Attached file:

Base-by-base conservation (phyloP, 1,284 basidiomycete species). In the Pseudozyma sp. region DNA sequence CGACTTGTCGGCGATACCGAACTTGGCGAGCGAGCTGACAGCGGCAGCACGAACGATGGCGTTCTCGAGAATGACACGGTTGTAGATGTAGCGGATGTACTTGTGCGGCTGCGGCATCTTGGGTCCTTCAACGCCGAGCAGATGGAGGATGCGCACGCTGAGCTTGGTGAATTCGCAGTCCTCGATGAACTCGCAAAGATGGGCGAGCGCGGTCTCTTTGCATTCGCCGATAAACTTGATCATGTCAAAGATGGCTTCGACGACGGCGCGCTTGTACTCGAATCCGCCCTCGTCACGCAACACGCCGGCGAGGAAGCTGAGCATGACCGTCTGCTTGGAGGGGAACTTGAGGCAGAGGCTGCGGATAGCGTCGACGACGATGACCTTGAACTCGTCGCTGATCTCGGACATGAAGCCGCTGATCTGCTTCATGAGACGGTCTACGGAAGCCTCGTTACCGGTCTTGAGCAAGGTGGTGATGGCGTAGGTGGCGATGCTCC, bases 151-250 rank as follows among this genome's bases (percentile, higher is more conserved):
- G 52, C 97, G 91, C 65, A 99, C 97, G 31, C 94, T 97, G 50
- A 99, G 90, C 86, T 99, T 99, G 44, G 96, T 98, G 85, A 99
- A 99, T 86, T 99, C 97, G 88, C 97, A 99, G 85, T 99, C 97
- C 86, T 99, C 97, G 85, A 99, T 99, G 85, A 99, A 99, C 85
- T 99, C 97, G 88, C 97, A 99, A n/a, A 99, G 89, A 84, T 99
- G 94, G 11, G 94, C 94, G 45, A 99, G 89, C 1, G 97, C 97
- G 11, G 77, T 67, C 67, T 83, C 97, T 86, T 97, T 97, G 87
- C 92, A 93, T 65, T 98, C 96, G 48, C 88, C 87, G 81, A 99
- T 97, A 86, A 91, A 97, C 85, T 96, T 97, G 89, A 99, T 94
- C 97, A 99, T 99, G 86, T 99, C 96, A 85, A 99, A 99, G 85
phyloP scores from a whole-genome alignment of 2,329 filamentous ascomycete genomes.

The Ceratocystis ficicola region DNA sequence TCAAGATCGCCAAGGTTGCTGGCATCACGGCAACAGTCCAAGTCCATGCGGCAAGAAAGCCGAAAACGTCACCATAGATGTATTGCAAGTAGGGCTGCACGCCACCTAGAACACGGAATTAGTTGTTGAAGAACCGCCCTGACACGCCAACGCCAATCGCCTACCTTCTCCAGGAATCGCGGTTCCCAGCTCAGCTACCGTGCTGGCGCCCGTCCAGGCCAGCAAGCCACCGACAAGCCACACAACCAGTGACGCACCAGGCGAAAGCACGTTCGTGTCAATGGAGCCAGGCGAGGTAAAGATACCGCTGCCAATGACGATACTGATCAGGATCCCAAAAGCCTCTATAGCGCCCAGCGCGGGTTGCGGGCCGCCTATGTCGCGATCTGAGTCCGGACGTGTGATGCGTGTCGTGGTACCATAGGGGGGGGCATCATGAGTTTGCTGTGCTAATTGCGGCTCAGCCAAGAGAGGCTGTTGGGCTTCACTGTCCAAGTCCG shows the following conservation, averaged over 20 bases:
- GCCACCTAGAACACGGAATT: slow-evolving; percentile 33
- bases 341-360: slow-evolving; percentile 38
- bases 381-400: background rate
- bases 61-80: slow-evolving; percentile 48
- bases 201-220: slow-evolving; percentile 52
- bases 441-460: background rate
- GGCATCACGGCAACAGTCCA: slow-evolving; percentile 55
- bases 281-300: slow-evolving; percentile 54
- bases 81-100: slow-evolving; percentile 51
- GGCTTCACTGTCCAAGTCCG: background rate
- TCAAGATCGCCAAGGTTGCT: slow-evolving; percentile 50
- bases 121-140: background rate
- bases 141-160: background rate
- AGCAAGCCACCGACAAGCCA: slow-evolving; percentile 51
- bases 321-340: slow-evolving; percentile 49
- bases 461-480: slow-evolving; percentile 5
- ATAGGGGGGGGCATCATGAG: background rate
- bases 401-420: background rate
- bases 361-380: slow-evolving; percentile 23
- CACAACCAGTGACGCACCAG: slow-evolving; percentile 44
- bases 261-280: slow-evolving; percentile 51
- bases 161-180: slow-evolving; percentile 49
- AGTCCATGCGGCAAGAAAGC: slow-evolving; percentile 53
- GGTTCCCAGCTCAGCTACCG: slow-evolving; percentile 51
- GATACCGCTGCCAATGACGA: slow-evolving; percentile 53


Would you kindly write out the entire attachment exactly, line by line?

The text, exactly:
Base-by-base conservation (phyloP, 1,284 basidiomycete species). In the Pseudozyma sp. region DNA sequence CGACTTGTCGGCGATACCGAACTTGGCGAGCGAGCTGACAGCGGCAGCACGAACGATGGCGTTCTCGAGAATGACACGGTTGTAGATGTAGCGGATGTACTTGTGCGGCTGCGGCATCTTGGGTCCTTCAACGCCGAGCAGATGGAGGATGCGCACGCTGAGCTTGGTGAATTCGCAGTCCTCGATGAACTCGCAAAGATGGGCGAGCGCGGTCTCTTTGCATTCGCCGATAAACTTGATCATGTCAAAGATGGCTTCGACGACGGCGCGCTTGTACTCGAATCCGCCCTCGTCACGCAACACGCCGGCGAGGAAGCTGAGCATGACCGTCTGCTTGGAGGGGAACTTGAGGCAGAGGCTGCGGATAGCGTCGACGACGATGACCTTGAACTCGTCGCTGATCTCGGACATGAAGCCGCTGATCTGCTTCATGAGACGGTCTACGGAAGCCTCGTTACCGGTCTTGAGCAAGGTGGTGATGGCGTAGGTGGCGATGCTCC, bases 151-250 rank as follows among this genome's bases (percentile, higher is more conserved):
- G 52, C 97, G 91, C 65, A 99, C 97, G 31, C 94, T 97, G 50
- A 99, G 90, C 86, T 99, T 99, G 44, G 96, T 98, G 85, A 99
- A 99, T 86, T 99, C 97, G 88, C 97, A 99, G 85, T 99, C 97
- C 86, T 99, C 97, G 85, A 99, T 99, G 85, A 99, A 99, C 85
- T 99, C 97, G 88, C 97, A 99, A n/a, A 99, G 89, A 84, T 99
- G 94, G 11, G 94, C 94, G 45, A 99, G 89, C 1, G 97, C 97
- G 11, G 77, T 67, C 67, T 83, C 97, T 86, T 97, T 97, G 87
- C 92, A 93, T 65, T 98, C 96, G 48, C 88, C 87, G 81, A 99
- T 97, A 86, A 91, A 97, C 85, T 96, T 97, G 89, A 99, T 94
- C 97, A 99, T 99, G 86, T 99, C 96, A 85, A 99, A 99, G 85
phyloP scores from a whole-genome alignment of 2,329 filamentous ascomycete genomes.

The Ceratocystis ficicola region DNA sequence TCAAGATCGCCAAGGTTGCTGGCATCACGGCAACAGTCCAAGTCCATGCGGCAAGAAAGCCGAAAACGTCACCATAGATGTATTGCAAGTAGGGCTGCACGCCACCTAGAACACGGAATTAGTTGTTGAAGAACCGCCCTGACACGCCAACGCCAATCGCCTACCTTCTCCAGGAATCGCGGTTCCCAGCTCAGCTACCGTGCTGGCGCCCGTCCAGGCCAGCAAGCCACCGACAAGCCACACAACCAGTGACGCACCAGGCGAAAGCACGTTCGTGTCAATGGAGCCAGGCGAGGTAAAGATACCGCTGCCAATGACGATACTGATCAGGATCCCAAAAGCCTCTATAGCGCCCAGCGCGGGTTGCGGGCCGCCTATGTCGCGATCTGAGTCCGGACGTGTGATGCGTGTCGTGGTACCATAGGGGGGGGCATCATGAGTTTGCTGTGCTAATTGCGGCTCAGCCAAGAGAGGCTGTTGGGCTTCACTGTCCAAGTCCG shows the following conservation, averaged over 20 bases:
- GCCACCTAGAACACGGAATT: slow-evolving; percentile 33
- bases 341-360: slow-evolving; percentile 38
- bases 381-400: background rate
- bases 61-80: slow-evolving; percentile 48
- bases 201-220: slow-evolving; percentile 52
- bases 441-460: background rate
- GGCATCACGGCAACAGTCCA: slow-evolving; percentile 55
- bases 281-300: slow-evolving; percentile 54
- bases 81-100: slow-evolving; percentile 51
- GGCTTCACTGTCCAAGTCCG: background rate
- TCAAGATCGCCAAGGTTGCT: slow-evolving; percentile 50
- bases 121-140: background rate
- bases 141-160: background rate
- AGCAAGCCACCGACAAGCCA: slow-evolving; percentile 51
- bases 321-340: slow-evolving; percentile 49
- bases 461-480: slow-evolving; percentile 5
- ATAGGGGGGGGCATCATGAG: background rate
- bases 401-420: background rate
- bases 361-380: slow-evolving; percentile 23
- CACAACCAGTGACGCACCAG: slow-evolving; percentile 44
- bases 261-280: slow-evolving; percentile 51
- bases 161-180: slow-evolving; percentile 49
- AGTCCATGCGGCAAGAAAGC: slow-evolving; percentile 53
- GGTTCCCAGCTCAGCTACCG: slow-evolving; percentile 51
- GATACCGCTGCCAATGACGA: slow-evolving; percentile 53